We crossed over to Cooke city for lunch at Soda butte lodge.  They had a veggie sandwich for vegetarians and it is possible to rent snow mobiles/skis from Cooke city.  However, we just had our lunch and turned back to Gardiner.  The drive between the two cities takes around 2 hours.  On our way back, we met another group of scientists who showed us Mountain goats on their telescopes.  By the time we returned to Gardiner, the only place open for dinner was K-bar.  I have added information for the restaurants at the bottom of the page.

The next morning, I stayed back as wasn’t feeling well but the others left at around 6 am to catch the wolf packs.  They were able to catch Mollie’s pack and Lamar pack with their telescopes.  It is amazing to watch these wolves walk around the vast valley in early morning.  Everybody was exchanging information about the habits and behavior of the wolves.  Oddly enough my friends also caught a bison mating ritual and it was funny because the male would keep eating, suddenly try to mate with the female and on her rejection, start eating the grass again.

Once the group returned from the wolf chase, we visited Boiling river.  Boiling river is a small natural pool where scalding hot water from the park mixes up with the icy cold river water to provide a lukewarm reservoir for people to bathe in.  There is a small hike to get to the place and in winter the place is not much crowded.  The day we were visiting boiling river, the temperature was -21F.  We took off our clothing and dipped into the warm water.  However, the problem is the water at surface is warm and you still get a icy current at the bottom causing you to scream with cold.  It is a fun activity though and we met a bunch of tourists there.  Getting out of the water is the real ordeal as you are suddenly hit with the force of winter and as soon as I stepped out of the water, my hair turned into solid ice, I stopped feeling my hands and feet for the time I was dressing up.  The walk back to the car from this pool was horrendous with shivers ran through the spine within the large snow jacket and pants.

Places to eat in Gardiner for Vegetarians:


K-Bar is a pizza place that also serves half glasses of beers.  The owner of the place is also a San Franciscan and so we hit it off really well.  He gave us suggestions on the pizzas and we ended up ordering garlic bread with marinara sauce (Their alfredo sauce was watery and tasteless), tostada pizza and a make our own with pesto sauce.  K-bar has really good Pesto sauce and the pizzas were delicious.  Given that we were super hungry after a day filled with snow tubing, waddling snow and running around, we devoured the pizza in no time at all.  We ended up eating twice at K-bar on this trip as this was the only place open till 10 PM.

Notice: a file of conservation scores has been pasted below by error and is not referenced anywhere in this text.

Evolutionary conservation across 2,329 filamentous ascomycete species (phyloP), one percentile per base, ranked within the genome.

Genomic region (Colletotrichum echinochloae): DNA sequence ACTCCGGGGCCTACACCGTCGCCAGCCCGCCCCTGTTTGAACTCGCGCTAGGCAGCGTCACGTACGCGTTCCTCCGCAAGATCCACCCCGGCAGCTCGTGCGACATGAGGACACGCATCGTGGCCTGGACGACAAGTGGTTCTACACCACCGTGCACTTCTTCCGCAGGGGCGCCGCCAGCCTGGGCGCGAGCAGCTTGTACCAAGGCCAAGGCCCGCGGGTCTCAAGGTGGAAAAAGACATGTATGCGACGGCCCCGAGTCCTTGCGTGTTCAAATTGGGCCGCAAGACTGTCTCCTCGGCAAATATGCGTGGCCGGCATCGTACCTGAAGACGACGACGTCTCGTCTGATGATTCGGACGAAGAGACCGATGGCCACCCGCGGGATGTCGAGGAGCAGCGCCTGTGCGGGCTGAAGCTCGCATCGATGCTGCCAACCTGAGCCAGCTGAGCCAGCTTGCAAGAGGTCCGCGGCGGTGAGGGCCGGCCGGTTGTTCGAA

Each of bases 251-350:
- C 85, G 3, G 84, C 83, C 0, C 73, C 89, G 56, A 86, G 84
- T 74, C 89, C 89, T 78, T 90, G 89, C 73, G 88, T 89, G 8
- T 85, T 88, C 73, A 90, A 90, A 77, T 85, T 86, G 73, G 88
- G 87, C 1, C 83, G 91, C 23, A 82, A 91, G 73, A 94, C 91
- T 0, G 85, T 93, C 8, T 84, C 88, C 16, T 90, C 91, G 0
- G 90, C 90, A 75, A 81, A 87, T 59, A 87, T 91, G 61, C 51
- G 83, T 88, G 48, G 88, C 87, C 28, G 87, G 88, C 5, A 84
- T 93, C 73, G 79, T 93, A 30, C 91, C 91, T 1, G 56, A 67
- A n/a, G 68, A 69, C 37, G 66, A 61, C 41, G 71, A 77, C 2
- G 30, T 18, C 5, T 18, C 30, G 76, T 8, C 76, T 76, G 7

Yellowstone grill

Yellowstone grill had several veggie options.  We tried their Thai style burrito and black bean burger and both were good.  Their french fries were not that good however but do try out the soup of the day with their grilled cheese which is also delish.  The grill is warm and cozy and is right opposite K-bar.

Tumbleweed bookstore and cafe

Tumbleweed bookstore and Cafe is a small shop with lot of informative books on yellowstone area.  We were lucky to have the owner make warm soup as we entered.  They also had some hummus sandwiches.

Wokking Panda chinese

Wokking panda is a very small chinese place that has a very few vegetarian options.  In case you are bored of the american fare, you can try this place out.  It closes really early at around 8 though so do plan to be here early.  Also, the place can not sit large groups so take out would be your best bet.

Finally, if nothing works there is a subway in a gas station near the park entrance.

Many people claim that Yellowstone is best in summer but we have found it is simply astounding with its wildlife, snow covered peaks, hot water springs and frozen lakes to be a sight to behold in winter.  In case you have time, do stop by at Chico hot springs or Janitzio mexican restaurant in Twin Falls, ID.  A winter wonderland, a heaven on earth; Yellowstone in winter is one of the best places I’ve ever visited.